Bad turned to worse when I found out that Sunny’s dad, Jeff, was in another state attending his own father’s funeral. Besides the devastating news of her cancer, the most difficult thing for Jeff to endure was the fact that he would not have a chance to say goodbye, nor be by her side when she passed away. He was torn: in his heart he wanted to be with her once more, while in his mind, he did not want to delay the inevitable and risk her being in discomfort. This broke my heart, and I shared his sense of helplessness.
My hospice service wasn’t set to officially begin until the following month, but I could not let Sunny pass without her dad having had the chance to see her just one more time. I offered a hospice situation for her, and helped her by placing a catheter so she could urinate despite the tumor. Jeff took a red-eye flight home that very night and reunited with her the following morning. She erupted in sheer joy the moment she saw her dad, and Jeff easily learned how to manage her urinary bag.
Hospice care allowed Sunny to have another amazing week at home—one that included heaps of love, trips to the park and her favorite beaches, and a doggy party where filet and ice cream were served. It also allowed Jeff time to return home, spend more quality days with her and begin the process of saying good-bye to his best friend.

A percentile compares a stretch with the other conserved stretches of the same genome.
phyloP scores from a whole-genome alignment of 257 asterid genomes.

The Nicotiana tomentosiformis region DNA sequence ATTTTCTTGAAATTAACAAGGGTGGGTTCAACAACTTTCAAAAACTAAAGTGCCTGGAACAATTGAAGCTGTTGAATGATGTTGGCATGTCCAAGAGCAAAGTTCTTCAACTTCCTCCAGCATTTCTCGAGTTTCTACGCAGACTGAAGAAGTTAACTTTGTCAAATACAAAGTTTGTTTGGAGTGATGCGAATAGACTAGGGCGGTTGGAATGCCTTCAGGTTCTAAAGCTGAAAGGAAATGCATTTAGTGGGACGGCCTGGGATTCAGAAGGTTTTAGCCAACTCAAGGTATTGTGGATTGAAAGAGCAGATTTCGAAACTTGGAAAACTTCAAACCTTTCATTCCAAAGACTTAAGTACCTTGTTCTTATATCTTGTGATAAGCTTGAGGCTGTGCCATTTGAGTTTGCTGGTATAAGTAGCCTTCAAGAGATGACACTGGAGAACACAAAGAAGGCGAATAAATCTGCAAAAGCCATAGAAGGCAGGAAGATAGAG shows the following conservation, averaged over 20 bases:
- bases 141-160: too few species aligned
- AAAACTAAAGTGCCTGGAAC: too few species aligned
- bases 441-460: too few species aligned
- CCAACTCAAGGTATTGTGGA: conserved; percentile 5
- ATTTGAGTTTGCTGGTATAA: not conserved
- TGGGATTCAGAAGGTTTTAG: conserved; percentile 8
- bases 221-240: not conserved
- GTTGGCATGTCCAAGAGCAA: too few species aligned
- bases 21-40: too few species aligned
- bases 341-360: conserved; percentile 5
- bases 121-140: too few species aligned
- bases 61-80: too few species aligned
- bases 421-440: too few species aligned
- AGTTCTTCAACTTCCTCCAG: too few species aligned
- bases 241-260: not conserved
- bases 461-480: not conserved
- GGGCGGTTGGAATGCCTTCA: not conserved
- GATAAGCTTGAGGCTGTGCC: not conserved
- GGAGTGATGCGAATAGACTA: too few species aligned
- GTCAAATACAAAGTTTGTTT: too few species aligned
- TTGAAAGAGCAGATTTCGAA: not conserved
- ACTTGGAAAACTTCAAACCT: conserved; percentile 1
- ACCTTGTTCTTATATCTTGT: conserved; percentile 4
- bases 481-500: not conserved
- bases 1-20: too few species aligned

At the end of the week, I spent an incredible afternoon with Sunny’s family, celebrating and toasting her life, as well as getting more of those famous kisses. I helped her cross the Rainbow Bridge from her favorite sunshine-filled spot in the back yard, surrounded by those who loved her. You see, Sunny was not just “any dog”: she was also the rock who helped Jeff through the death of his first wife due to cancer.
As I reflect on my life’s path, it seems strangely paradoxical: I spent the first eleven years of my veterinary career doing everything possible to save lives in an ER setting, and now I am working just as fervently to end them as beautifully and as peacefully as I possibly can.
I am often asked, “Aren’t you always sad? Isn’t this just so difficult to do?” The short answer to this multi-layered question is “yes,” and in fact, I still cry during every euthanasia. Although it can be a heart-wrenching journey to take with another, it is through these experiences that my life becomes more blessed and made richer. For what people often don’t realize is that my tears well from being in the midst of great love, from experiencing the tremendous bond between family and pet, and from being able to give another the precious gift of good-bye.
Wellness: Health Care
A bacterial disease that's spreading
January 18 2013